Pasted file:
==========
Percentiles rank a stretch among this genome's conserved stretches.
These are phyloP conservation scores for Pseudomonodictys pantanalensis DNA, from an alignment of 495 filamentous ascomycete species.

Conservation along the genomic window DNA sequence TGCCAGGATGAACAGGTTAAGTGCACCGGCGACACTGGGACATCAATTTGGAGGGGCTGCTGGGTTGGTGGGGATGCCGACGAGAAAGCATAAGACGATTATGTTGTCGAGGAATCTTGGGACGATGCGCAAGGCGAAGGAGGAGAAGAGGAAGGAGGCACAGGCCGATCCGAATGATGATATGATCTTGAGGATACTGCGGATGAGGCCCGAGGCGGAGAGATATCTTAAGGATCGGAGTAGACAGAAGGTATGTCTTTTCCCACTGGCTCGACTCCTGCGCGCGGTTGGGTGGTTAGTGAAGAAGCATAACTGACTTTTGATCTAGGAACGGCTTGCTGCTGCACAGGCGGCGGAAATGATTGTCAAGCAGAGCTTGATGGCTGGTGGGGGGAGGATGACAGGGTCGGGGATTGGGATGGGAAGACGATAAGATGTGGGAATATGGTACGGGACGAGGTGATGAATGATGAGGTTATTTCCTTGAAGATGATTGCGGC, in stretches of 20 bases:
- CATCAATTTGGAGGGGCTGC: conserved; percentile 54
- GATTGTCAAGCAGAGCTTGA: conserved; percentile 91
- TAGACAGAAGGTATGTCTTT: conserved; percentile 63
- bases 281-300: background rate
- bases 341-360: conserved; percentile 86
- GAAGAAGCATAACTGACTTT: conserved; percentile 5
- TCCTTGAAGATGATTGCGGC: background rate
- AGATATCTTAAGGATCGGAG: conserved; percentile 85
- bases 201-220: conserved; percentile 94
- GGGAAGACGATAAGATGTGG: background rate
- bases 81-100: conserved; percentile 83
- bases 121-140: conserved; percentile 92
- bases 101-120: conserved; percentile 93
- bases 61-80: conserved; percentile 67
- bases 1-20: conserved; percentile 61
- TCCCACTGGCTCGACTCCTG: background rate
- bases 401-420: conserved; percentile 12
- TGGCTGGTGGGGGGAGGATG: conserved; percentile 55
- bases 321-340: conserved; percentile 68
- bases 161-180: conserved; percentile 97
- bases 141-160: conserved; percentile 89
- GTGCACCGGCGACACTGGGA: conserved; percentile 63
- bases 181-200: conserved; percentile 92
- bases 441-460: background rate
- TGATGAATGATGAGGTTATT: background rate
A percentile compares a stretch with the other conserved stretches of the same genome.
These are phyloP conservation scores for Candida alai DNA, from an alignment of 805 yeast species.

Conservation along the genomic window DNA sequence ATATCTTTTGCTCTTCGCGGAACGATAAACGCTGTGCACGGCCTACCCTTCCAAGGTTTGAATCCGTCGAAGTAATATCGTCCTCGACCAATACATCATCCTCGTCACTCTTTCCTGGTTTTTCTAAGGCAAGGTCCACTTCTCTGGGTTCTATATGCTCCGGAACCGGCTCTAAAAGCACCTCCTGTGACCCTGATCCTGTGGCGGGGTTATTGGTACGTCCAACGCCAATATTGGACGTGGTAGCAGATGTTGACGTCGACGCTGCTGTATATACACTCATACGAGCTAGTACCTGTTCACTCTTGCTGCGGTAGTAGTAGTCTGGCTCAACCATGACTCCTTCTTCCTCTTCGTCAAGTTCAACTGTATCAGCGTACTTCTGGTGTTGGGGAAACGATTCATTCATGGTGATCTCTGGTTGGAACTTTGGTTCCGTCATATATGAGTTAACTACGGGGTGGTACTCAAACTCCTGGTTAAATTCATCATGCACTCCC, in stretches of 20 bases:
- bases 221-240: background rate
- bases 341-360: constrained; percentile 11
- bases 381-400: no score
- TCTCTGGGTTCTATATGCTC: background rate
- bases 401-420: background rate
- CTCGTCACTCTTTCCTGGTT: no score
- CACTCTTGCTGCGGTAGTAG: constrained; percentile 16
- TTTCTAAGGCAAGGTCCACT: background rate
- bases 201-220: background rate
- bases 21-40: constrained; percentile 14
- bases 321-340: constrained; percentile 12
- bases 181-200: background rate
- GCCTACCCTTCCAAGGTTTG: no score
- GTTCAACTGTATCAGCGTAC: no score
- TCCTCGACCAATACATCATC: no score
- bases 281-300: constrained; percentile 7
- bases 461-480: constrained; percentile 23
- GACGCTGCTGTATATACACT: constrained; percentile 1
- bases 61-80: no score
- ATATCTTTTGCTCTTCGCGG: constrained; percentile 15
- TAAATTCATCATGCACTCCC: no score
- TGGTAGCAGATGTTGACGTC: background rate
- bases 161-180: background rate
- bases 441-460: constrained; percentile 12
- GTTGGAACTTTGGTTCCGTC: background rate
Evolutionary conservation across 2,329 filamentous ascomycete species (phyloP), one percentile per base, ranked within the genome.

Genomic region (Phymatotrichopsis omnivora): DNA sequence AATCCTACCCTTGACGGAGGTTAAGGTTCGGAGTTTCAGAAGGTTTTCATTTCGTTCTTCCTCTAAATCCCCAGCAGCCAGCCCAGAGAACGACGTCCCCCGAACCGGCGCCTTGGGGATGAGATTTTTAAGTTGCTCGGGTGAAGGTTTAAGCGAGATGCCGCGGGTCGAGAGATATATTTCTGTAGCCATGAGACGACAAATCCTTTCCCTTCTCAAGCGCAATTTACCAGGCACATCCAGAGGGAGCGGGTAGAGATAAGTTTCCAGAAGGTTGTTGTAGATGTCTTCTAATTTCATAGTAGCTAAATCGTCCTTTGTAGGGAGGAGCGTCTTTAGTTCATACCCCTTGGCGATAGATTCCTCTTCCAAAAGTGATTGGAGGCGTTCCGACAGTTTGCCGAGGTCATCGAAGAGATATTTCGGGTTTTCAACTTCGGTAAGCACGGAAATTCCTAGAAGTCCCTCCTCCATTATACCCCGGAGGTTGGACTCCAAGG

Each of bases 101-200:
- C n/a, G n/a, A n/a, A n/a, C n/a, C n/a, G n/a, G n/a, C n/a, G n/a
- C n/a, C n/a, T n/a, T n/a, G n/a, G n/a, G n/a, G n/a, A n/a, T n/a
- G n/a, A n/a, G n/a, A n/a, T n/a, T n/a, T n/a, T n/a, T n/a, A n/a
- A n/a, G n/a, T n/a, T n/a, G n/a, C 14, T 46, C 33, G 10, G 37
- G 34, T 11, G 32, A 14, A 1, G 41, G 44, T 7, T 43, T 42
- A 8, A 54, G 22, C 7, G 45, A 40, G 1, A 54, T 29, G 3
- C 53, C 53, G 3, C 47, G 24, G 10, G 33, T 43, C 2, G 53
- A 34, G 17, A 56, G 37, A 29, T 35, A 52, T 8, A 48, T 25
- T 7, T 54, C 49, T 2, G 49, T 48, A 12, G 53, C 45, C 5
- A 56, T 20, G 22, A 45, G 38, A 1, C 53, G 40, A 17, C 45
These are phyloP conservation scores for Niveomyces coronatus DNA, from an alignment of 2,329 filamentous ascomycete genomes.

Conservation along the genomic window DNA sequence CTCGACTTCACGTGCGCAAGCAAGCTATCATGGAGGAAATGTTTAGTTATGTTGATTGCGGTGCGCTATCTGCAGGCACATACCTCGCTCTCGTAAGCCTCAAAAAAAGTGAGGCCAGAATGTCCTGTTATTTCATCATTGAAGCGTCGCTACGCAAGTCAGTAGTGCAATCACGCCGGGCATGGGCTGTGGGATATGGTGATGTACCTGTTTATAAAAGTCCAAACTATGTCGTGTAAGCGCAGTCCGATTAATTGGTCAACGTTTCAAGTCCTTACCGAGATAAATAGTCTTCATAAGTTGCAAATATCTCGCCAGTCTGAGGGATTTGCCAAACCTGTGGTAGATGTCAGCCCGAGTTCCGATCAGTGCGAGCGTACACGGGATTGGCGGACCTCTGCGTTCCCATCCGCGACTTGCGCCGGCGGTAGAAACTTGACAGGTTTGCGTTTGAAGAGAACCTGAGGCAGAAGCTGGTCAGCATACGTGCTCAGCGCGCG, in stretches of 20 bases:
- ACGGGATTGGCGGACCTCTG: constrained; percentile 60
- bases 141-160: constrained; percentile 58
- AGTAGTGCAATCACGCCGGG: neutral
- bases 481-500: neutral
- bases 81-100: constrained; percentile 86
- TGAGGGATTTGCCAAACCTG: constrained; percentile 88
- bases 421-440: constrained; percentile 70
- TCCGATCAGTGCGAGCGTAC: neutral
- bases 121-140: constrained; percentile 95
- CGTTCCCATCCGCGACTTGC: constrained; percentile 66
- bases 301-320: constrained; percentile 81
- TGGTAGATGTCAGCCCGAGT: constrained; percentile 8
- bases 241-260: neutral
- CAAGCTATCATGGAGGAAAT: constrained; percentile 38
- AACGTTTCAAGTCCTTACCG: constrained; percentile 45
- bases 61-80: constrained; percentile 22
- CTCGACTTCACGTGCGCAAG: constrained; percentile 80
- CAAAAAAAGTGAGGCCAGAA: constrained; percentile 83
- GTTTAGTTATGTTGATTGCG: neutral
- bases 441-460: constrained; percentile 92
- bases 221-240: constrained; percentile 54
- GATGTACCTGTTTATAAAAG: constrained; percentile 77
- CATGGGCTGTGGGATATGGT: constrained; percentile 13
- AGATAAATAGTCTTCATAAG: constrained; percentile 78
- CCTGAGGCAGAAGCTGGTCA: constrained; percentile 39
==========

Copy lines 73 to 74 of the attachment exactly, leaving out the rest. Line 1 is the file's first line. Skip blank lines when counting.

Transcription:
- bases 141-160: constrained; percentile 58
- AGTAGTGCAATCACGCCGGG: neutral